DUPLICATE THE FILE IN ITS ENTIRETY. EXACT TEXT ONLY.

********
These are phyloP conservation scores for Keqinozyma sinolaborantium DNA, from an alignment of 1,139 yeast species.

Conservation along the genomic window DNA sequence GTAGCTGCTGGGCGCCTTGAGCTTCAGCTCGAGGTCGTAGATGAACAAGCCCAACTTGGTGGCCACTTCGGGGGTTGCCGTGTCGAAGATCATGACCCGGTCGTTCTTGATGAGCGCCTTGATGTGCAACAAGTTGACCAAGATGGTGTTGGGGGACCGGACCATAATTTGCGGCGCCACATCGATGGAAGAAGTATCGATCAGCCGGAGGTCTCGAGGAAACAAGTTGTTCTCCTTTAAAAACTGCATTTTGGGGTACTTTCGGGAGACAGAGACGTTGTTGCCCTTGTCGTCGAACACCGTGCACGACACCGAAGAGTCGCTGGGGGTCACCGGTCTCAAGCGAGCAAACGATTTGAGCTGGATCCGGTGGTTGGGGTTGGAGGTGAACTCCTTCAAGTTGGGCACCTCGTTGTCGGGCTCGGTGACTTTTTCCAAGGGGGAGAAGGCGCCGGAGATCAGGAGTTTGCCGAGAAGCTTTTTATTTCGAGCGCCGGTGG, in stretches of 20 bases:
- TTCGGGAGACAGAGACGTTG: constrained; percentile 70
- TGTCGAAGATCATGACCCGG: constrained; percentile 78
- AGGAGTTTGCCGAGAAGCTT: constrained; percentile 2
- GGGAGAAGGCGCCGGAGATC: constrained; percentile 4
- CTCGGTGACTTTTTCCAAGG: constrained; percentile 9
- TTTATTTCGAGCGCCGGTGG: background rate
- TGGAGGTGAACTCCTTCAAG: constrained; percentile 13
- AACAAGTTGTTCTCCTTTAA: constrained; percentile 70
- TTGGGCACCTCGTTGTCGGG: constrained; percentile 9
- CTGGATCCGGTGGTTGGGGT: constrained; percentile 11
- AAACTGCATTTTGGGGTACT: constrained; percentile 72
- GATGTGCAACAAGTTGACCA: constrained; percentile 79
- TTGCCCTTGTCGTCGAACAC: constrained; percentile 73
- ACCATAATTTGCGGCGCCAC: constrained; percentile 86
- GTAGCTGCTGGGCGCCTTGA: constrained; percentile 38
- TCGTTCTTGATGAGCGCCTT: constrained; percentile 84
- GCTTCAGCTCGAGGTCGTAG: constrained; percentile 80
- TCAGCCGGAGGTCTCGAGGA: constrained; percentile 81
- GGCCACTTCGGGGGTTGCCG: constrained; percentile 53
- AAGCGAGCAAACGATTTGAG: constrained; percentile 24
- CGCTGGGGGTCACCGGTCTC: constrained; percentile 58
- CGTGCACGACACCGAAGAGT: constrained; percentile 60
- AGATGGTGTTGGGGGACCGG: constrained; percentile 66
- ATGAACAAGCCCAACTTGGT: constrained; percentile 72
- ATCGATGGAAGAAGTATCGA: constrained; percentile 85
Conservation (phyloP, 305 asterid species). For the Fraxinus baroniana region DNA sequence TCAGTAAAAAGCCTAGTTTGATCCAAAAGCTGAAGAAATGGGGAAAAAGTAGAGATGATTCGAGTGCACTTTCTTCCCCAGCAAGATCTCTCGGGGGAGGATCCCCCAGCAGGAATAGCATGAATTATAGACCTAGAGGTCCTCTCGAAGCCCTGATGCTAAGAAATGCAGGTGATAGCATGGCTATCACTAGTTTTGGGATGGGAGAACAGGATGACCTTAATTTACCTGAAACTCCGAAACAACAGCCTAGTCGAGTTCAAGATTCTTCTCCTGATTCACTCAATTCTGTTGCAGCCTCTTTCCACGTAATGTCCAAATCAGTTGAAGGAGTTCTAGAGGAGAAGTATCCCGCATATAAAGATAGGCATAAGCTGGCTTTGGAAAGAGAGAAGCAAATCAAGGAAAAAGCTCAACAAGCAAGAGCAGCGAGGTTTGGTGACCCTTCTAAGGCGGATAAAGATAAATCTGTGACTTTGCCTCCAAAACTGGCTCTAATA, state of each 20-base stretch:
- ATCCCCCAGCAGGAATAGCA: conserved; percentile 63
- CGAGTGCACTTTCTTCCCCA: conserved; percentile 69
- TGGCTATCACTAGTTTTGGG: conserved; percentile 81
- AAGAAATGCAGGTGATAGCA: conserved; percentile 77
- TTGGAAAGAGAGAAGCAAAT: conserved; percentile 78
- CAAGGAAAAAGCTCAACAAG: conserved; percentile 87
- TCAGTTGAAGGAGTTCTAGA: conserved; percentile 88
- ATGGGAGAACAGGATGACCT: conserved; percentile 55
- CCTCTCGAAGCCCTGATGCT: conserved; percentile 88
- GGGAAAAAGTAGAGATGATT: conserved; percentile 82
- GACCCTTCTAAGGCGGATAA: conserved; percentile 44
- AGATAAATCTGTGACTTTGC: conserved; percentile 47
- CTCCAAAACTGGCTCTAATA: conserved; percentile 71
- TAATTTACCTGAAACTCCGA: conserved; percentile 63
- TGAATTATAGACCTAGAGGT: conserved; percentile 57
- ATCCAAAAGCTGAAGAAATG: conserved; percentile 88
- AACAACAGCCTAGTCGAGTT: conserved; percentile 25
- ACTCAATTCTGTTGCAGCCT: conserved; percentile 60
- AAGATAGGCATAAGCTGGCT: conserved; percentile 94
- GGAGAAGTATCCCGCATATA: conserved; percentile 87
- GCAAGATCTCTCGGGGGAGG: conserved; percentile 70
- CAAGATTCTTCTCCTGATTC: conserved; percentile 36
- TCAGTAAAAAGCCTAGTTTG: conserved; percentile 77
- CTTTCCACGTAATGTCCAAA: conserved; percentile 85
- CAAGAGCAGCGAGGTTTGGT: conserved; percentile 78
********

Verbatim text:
These are phyloP conservation scores for Keqinozyma sinolaborantium DNA, from an alignment of 1,139 yeast species.

Conservation along the genomic window DNA sequence GTAGCTGCTGGGCGCCTTGAGCTTCAGCTCGAGGTCGTAGATGAACAAGCCCAACTTGGTGGCCACTTCGGGGGTTGCCGTGTCGAAGATCATGACCCGGTCGTTCTTGATGAGCGCCTTGATGTGCAACAAGTTGACCAAGATGGTGTTGGGGGACCGGACCATAATTTGCGGCGCCACATCGATGGAAGAAGTATCGATCAGCCGGAGGTCTCGAGGAAACAAGTTGTTCTCCTTTAAAAACTGCATTTTGGGGTACTTTCGGGAGACAGAGACGTTGTTGCCCTTGTCGTCGAACACCGTGCACGACACCGAAGAGTCGCTGGGGGTCACCGGTCTCAAGCGAGCAAACGATTTGAGCTGGATCCGGTGGTTGGGGTTGGAGGTGAACTCCTTCAAGTTGGGCACCTCGTTGTCGGGCTCGGTGACTTTTTCCAAGGGGGAGAAGGCGCCGGAGATCAGGAGTTTGCCGAGAAGCTTTTTATTTCGAGCGCCGGTGG, in stretches of 20 bases:
- TTCGGGAGACAGAGACGTTG: constrained; percentile 70
- TGTCGAAGATCATGACCCGG: constrained; percentile 78
- AGGAGTTTGCCGAGAAGCTT: constrained; percentile 2
- GGGAGAAGGCGCCGGAGATC: constrained; percentile 4
- CTCGGTGACTTTTTCCAAGG: constrained; percentile 9
- TTTATTTCGAGCGCCGGTGG: background rate
- TGGAGGTGAACTCCTTCAAG: constrained; percentile 13
- AACAAGTTGTTCTCCTTTAA: constrained; percentile 70
- TTGGGCACCTCGTTGTCGGG: constrained; percentile 9
- CTGGATCCGGTGGTTGGGGT: constrained; percentile 11
- AAACTGCATTTTGGGGTACT: constrained; percentile 72
- GATGTGCAACAAGTTGACCA: constrained; percentile 79
- TTGCCCTTGTCGTCGAACAC: constrained; percentile 73
- ACCATAATTTGCGGCGCCAC: constrained; percentile 86
- GTAGCTGCTGGGCGCCTTGA: constrained; percentile 38
- TCGTTCTTGATGAGCGCCTT: constrained; percentile 84
- GCTTCAGCTCGAGGTCGTAG: constrained; percentile 80
- TCAGCCGGAGGTCTCGAGGA: constrained; percentile 81
- GGCCACTTCGGGGGTTGCCG: constrained; percentile 53
- AAGCGAGCAAACGATTTGAG: constrained; percentile 24
- CGCTGGGGGTCACCGGTCTC: constrained; percentile 58
- CGTGCACGACACCGAAGAGT: constrained; percentile 60
- AGATGGTGTTGGGGGACCGG: constrained; percentile 66
- ATGAACAAGCCCAACTTGGT: constrained; percentile 72
- ATCGATGGAAGAAGTATCGA: constrained; percentile 85
Conservation (phyloP, 305 asterid species). For the Fraxinus baroniana region DNA sequence TCAGTAAAAAGCCTAGTTTGATCCAAAAGCTGAAGAAATGGGGAAAAAGTAGAGATGATTCGAGTGCACTTTCTTCCCCAGCAAGATCTCTCGGGGGAGGATCCCCCAGCAGGAATAGCATGAATTATAGACCTAGAGGTCCTCTCGAAGCCCTGATGCTAAGAAATGCAGGTGATAGCATGGCTATCACTAGTTTTGGGATGGGAGAACAGGATGACCTTAATTTACCTGAAACTCCGAAACAACAGCCTAGTCGAGTTCAAGATTCTTCTCCTGATTCACTCAATTCTGTTGCAGCCTCTTTCCACGTAATGTCCAAATCAGTTGAAGGAGTTCTAGAGGAGAAGTATCCCGCATATAAAGATAGGCATAAGCTGGCTTTGGAAAGAGAGAAGCAAATCAAGGAAAAAGCTCAACAAGCAAGAGCAGCGAGGTTTGGTGACCCTTCTAAGGCGGATAAAGATAAATCTGTGACTTTGCCTCCAAAACTGGCTCTAATA, state of each 20-base stretch:
- ATCCCCCAGCAGGAATAGCA: conserved; percentile 63
- CGAGTGCACTTTCTTCCCCA: conserved; percentile 69
- TGGCTATCACTAGTTTTGGG: conserved; percentile 81
- AAGAAATGCAGGTGATAGCA: conserved; percentile 77
- TTGGAAAGAGAGAAGCAAAT: conserved; percentile 78
- CAAGGAAAAAGCTCAACAAG: conserved; percentile 87
- TCAGTTGAAGGAGTTCTAGA: conserved; percentile 88
- ATGGGAGAACAGGATGACCT: conserved; percentile 55
- CCTCTCGAAGCCCTGATGCT: conserved; percentile 88
- GGGAAAAAGTAGAGATGATT: conserved; percentile 82
- GACCCTTCTAAGGCGGATAA: conserved; percentile 44
- AGATAAATCTGTGACTTTGC: conserved; percentile 47
- CTCCAAAACTGGCTCTAATA: conserved; percentile 71
- TAATTTACCTGAAACTCCGA: conserved; percentile 63
- TGAATTATAGACCTAGAGGT: conserved; percentile 57
- ATCCAAAAGCTGAAGAAATG: conserved; percentile 88
- AACAACAGCCTAGTCGAGTT: conserved; percentile 25
- ACTCAATTCTGTTGCAGCCT: conserved; percentile 60
- AAGATAGGCATAAGCTGGCT: conserved; percentile 94
- GGAGAAGTATCCCGCATATA: conserved; percentile 87
- GCAAGATCTCTCGGGGGAGG: conserved; percentile 70
- CAAGATTCTTCTCCTGATTC: conserved; percentile 36
- TCAGTAAAAAGCCTAGTTTG: conserved; percentile 77
- CTTTCCACGTAATGTCCAAA: conserved; percentile 85
- CAAGAGCAGCGAGGTTTGGT: conserved; percentile 78